4. Blockchain commentard Silver badge

    "I don't think IT contractors working on projects outside IR35 have anything to worry about," cos we never get paid anything like TV journos so we'll never get as big a bill.

  5. Anonymous Coward
    Anonymous Coward

    So that's everything clarified... one rule for ITV and another for BBC

    And for everyone else in a similar boat... erm???

    1. Warm Braw Silver badge

      And for everyone else in a similar boat... erm???

      The great thing about boats is that they're easily moved offshore.

      1. Dutch

        Oh-Oh ! - Can open... worms everywhere !

  6. Rol Silver badge

    Power to the multitude

    I'm guessing most contractors couldn't afford the initial legal fees to start off-shoring their income, but I reckon ten thousand contractors could band together and achieve Amazon tax status, with a trust in the Caymans or other British but not full British island.

    A trust who's beneficiaries will never be revealed, that owns multiple shell companies, that pay astronomical sums to the trust for the use of a brand name, that bills your employer for your work.

    If it's good enough for the filthy rich, mobsters, drug barons and despot rulers from around the globe, it's good enough for the hard-working lackeys of Britain.

    1. Roland6 Silver badge

      Re: Power to the multitude

      I'm guessing most contractors couldn't afford the initial legal fees to start off-shoring their income

      It's not so much the fees as being a UK resident for tax purposes; having your income paid via an off-shore entity is tax evasion.

      However, you could set up an off-shore entity and avail yourself of the double Irish with a Dutch sandwich (although the door is closing on this arrangement), so that your company has to pay branding fees etc. to an off-shore entity, which would reduce your UK tax bill. Although I suspect the setup and annual operating fees would exceed any tax saved for a typical contractor.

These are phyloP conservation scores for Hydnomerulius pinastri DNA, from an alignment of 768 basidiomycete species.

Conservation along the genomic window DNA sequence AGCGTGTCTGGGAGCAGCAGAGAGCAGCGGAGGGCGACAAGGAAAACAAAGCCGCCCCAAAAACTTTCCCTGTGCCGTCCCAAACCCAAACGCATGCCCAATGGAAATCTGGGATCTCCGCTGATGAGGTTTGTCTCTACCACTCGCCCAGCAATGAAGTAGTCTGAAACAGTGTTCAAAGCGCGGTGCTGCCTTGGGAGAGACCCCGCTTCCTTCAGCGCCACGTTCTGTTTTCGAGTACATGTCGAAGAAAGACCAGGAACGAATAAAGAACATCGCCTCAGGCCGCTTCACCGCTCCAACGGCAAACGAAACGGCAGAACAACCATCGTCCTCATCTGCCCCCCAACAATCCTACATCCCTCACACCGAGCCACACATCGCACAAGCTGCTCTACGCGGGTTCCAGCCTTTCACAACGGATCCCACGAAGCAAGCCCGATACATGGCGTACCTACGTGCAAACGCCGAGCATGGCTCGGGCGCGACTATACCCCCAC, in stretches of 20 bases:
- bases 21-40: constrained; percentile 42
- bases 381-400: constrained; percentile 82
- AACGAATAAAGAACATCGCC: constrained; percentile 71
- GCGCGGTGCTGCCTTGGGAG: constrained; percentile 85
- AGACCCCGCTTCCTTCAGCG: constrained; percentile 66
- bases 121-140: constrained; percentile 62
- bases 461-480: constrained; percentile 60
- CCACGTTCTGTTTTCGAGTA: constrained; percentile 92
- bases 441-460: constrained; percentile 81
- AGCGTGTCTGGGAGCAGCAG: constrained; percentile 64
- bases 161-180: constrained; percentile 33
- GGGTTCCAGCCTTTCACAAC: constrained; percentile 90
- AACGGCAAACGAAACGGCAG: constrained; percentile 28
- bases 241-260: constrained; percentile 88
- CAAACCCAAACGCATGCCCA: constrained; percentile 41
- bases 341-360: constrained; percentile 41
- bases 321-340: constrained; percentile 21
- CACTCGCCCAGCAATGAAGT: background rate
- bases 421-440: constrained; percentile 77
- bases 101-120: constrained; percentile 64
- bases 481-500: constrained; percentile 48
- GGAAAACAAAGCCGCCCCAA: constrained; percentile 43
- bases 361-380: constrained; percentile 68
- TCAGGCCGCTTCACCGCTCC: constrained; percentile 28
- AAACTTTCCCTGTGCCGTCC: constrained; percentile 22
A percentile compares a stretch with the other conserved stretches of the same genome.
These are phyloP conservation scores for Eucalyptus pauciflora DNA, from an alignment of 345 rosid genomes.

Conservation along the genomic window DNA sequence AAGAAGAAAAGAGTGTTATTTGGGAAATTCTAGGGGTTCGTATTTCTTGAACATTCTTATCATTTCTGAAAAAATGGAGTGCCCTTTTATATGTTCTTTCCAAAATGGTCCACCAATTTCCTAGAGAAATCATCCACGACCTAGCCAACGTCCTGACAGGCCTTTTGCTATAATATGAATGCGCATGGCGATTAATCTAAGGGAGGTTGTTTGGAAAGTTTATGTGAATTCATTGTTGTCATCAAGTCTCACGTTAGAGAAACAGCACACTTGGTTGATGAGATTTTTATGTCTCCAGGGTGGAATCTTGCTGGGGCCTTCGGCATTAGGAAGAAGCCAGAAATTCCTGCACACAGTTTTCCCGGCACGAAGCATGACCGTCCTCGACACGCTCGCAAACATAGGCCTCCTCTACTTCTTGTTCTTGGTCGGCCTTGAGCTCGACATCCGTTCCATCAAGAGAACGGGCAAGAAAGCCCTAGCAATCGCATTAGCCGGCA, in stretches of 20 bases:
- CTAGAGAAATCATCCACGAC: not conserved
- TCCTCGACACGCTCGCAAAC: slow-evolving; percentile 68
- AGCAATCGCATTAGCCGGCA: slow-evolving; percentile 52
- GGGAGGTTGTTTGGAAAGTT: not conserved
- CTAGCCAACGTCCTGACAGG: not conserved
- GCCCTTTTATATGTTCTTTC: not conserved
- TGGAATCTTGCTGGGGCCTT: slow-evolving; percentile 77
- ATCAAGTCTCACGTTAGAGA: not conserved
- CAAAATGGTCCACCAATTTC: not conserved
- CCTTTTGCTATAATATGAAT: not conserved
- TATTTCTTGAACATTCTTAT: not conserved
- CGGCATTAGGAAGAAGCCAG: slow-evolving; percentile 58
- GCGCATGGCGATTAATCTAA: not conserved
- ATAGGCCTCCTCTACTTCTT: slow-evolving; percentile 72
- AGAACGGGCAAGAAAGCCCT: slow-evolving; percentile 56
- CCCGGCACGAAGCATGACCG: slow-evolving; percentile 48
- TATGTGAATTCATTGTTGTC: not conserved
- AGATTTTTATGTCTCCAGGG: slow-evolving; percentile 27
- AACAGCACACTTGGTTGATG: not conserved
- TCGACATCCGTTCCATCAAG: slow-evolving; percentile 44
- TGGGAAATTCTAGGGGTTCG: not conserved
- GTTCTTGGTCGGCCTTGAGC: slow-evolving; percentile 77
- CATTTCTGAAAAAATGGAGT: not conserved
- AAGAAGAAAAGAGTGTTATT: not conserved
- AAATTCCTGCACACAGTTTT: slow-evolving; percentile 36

1. Giovani Tapini Silver badge

        Re: Power to the multitude

        @Roland6 - I heard a business opportunity for someone in that response...

  7. RobertLongshaft

    When taxation is so utterly ridiculous is it really a surprise that people try to get out of it?

    How is 40-45% of your salary fair?

    How is inheritance tax fair?

    You have zero right to something that someone else earned.

    1. Anonymous Coward
      Anonymous Coward

      When taxation is so utterly ridiculous

      Well, there is always then the question of how should all of the services and facilities provided by the state be paid for? Only other way I can see is to increase the tax on purchases (VAT, businesses). Either way, the money has to come from somewhere.

      I don't like paying 40% tax, but I don't think it's unreasonable.

      BJs (I think it was) plans to reduce taxes for the super rich is wrong - it would be much better to reduce the taxes at the bottom end (moving more people out of taxation), as this would benefit everyone to some extent.

      It is also not right for the majority of the wealth to be held by a very small number of people - not that I support communism or other "lefty" principles.

      1. Anonymous Coward
        Anonymous Coward

        Re: When taxation is so utterly ridiculous

        It is also not right for the majority of the wealth to be held by a very small number of people

        Playing devil's advocate here:

        If they stole the money (which was perhaps more likely the case a few centuries ago) I see your point.

        If they have that money because they earned it (much more likely today), why not?

        If they have it because they were given it by someone else who earned it, why not?